LA Plaza de Cultura y Artes hosted the launch of the Community Quilt of Hope in honor of Gloria Molina’s legacy on Wednesday, May 17, led by Los Angeles County Supervisor Hilda L. Solis and members of The East Los Angeles Stitchers, or TELAS, a community group Molina co-founded because of her love of quilting.
The Community Quilt of Hope is unfolding in an interactive space where guests are being asked to write or draw messages to Molina on a square of fabric, or “block,” expressing how the late Latina leader made a difference in their community. The blocks will be shown in gallery space at LA Plaza, a museum and cultural center at 501 North Main Street in Los Angeles. After 169 blocks are completed by guests, the blocks will be sewn together by members of TELAS and presented to Molina’s family.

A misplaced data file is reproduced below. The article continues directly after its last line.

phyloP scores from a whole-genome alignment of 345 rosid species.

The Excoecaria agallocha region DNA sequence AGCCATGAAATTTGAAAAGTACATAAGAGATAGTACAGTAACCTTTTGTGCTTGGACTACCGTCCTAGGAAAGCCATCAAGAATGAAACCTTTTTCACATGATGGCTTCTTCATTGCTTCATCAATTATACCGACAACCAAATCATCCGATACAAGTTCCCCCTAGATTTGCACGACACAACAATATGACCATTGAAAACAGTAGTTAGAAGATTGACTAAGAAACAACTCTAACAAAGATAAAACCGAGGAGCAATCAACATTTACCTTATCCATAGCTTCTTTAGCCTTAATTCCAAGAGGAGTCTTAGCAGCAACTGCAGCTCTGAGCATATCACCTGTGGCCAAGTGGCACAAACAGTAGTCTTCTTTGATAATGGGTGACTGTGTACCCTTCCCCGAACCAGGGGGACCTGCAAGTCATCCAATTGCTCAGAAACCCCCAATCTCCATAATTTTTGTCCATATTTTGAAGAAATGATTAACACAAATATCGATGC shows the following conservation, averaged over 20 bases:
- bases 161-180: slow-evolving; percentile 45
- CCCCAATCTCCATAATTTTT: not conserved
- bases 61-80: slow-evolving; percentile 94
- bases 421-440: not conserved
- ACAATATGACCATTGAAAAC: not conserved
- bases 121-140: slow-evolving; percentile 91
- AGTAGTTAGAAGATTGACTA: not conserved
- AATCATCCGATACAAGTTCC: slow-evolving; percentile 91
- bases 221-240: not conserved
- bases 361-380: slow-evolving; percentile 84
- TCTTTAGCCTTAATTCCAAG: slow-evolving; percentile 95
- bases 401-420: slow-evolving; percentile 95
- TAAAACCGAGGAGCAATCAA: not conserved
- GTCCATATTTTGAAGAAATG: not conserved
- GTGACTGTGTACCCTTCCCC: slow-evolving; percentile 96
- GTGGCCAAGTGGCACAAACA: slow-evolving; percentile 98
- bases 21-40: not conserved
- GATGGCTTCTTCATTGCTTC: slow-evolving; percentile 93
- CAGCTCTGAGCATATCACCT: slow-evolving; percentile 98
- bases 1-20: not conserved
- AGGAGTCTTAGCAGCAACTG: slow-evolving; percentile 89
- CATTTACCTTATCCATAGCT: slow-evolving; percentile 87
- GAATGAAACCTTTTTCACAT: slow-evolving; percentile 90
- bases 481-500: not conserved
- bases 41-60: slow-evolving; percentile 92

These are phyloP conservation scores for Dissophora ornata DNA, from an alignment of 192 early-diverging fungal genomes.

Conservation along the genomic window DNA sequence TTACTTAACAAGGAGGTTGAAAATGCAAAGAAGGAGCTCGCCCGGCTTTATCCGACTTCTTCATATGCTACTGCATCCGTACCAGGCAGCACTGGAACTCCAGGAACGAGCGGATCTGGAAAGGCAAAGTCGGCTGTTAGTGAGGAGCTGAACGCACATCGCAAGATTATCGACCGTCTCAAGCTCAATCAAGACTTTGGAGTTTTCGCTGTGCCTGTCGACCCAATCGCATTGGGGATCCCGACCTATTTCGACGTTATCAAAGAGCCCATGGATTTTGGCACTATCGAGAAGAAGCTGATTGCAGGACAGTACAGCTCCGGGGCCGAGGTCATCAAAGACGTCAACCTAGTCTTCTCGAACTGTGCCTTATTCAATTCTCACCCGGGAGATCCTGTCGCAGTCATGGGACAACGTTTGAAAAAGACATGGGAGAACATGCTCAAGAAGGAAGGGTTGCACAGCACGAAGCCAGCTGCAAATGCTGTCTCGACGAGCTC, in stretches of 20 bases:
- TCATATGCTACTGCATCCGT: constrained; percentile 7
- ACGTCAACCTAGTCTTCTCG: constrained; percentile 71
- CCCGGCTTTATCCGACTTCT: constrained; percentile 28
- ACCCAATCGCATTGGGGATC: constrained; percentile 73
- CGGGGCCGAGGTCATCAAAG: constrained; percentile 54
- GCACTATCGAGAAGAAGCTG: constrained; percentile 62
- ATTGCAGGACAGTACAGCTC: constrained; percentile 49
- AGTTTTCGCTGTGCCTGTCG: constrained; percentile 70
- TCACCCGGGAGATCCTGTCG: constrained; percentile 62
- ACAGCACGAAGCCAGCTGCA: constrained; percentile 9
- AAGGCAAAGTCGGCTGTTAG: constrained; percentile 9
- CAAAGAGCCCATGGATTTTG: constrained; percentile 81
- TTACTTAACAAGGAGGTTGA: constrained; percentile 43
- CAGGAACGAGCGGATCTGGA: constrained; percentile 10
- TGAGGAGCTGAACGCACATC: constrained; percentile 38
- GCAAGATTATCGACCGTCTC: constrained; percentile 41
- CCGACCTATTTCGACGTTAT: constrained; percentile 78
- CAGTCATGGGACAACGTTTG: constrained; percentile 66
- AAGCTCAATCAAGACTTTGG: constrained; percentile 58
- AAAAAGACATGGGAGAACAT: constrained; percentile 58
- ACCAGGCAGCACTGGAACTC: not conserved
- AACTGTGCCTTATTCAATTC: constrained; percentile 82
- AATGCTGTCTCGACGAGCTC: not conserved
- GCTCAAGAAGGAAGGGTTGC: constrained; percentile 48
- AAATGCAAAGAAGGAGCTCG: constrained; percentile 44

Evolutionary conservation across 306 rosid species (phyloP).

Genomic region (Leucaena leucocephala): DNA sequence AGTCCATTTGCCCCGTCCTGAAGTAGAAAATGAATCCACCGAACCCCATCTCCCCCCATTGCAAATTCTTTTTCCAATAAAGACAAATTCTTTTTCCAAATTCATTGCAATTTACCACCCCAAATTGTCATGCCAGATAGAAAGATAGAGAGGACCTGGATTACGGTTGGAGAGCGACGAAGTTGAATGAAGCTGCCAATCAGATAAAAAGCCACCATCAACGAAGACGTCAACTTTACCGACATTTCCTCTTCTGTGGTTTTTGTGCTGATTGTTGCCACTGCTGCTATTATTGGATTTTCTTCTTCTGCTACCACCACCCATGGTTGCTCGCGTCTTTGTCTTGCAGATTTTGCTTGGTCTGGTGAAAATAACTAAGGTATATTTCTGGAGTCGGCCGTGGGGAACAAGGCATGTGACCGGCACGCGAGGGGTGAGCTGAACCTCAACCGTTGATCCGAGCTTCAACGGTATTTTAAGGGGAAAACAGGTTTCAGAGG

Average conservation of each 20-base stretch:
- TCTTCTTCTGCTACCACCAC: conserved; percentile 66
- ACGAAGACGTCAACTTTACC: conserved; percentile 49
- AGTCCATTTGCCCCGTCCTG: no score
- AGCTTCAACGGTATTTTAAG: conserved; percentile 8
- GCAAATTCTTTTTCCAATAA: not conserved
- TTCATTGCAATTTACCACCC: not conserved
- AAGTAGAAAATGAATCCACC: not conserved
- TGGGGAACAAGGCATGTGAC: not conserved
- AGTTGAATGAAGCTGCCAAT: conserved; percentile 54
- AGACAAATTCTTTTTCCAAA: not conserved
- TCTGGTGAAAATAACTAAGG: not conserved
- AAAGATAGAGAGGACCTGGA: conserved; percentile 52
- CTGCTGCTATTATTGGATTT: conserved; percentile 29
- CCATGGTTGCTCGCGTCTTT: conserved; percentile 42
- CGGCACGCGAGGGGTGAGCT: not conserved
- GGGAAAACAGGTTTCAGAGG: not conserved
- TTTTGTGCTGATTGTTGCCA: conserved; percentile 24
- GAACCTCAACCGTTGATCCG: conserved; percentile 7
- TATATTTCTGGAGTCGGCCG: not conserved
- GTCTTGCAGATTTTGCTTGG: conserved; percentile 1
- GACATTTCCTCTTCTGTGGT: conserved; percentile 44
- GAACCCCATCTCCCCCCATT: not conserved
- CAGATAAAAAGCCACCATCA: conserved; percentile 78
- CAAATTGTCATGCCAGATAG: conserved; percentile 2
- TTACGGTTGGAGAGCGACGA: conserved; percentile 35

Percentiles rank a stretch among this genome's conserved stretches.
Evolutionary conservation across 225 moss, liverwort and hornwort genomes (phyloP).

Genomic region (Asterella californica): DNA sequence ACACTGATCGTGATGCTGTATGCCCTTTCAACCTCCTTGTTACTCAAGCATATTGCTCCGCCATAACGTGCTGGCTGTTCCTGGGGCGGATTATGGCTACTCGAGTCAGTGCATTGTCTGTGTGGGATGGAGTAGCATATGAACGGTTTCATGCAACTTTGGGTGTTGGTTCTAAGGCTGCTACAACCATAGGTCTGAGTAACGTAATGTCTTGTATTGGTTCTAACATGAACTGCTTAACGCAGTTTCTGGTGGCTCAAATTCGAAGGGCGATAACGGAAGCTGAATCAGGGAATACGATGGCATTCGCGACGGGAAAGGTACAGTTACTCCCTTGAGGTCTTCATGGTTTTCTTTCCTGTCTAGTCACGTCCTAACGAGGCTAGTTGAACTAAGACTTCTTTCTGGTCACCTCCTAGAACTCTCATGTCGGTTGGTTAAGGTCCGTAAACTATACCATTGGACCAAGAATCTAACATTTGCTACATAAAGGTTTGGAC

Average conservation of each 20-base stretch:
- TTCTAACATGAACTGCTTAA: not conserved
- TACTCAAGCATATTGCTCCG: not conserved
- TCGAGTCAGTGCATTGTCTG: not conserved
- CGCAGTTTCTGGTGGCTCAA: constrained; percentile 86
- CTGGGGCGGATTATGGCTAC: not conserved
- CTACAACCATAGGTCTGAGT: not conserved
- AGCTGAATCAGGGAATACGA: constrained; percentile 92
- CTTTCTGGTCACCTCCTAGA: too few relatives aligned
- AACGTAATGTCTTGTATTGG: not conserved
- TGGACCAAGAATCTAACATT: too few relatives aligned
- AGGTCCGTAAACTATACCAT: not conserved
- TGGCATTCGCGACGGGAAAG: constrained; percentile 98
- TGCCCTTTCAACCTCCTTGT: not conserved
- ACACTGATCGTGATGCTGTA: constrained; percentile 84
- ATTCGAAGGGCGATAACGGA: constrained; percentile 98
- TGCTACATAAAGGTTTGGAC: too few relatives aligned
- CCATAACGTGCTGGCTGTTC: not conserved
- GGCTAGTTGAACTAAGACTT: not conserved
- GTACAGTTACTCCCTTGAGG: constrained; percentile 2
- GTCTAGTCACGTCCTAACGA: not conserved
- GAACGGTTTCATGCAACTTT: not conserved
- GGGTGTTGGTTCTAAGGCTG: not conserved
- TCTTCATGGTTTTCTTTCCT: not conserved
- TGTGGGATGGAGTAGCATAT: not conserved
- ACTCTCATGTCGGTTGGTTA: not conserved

Also on display at the venue is “Gloria Molina: Community Champion,” an exhibition open through August 16 that includes photographs and quilts assembled by Molina. In remembering her this week, many have described how she mentored Latinas, and women in general, who engaged in community activism or sought public office.
Molina left politics after term limits forced her off of the Los Angeles County Board of Supervisors in December, 2014, and she subsequently lost a race against the now-disgraced Jose Huizar for a seat on the Los Angeles City Council. She avidly pursued painting and quilting, and helped launch LA Plaza de Cultura y Artes, an anchor cultural institution focused on the Latino experience which provides a space to “share and preserve the stories of Mexicans, Mexican Americans, and Latinx people in Southern California.”
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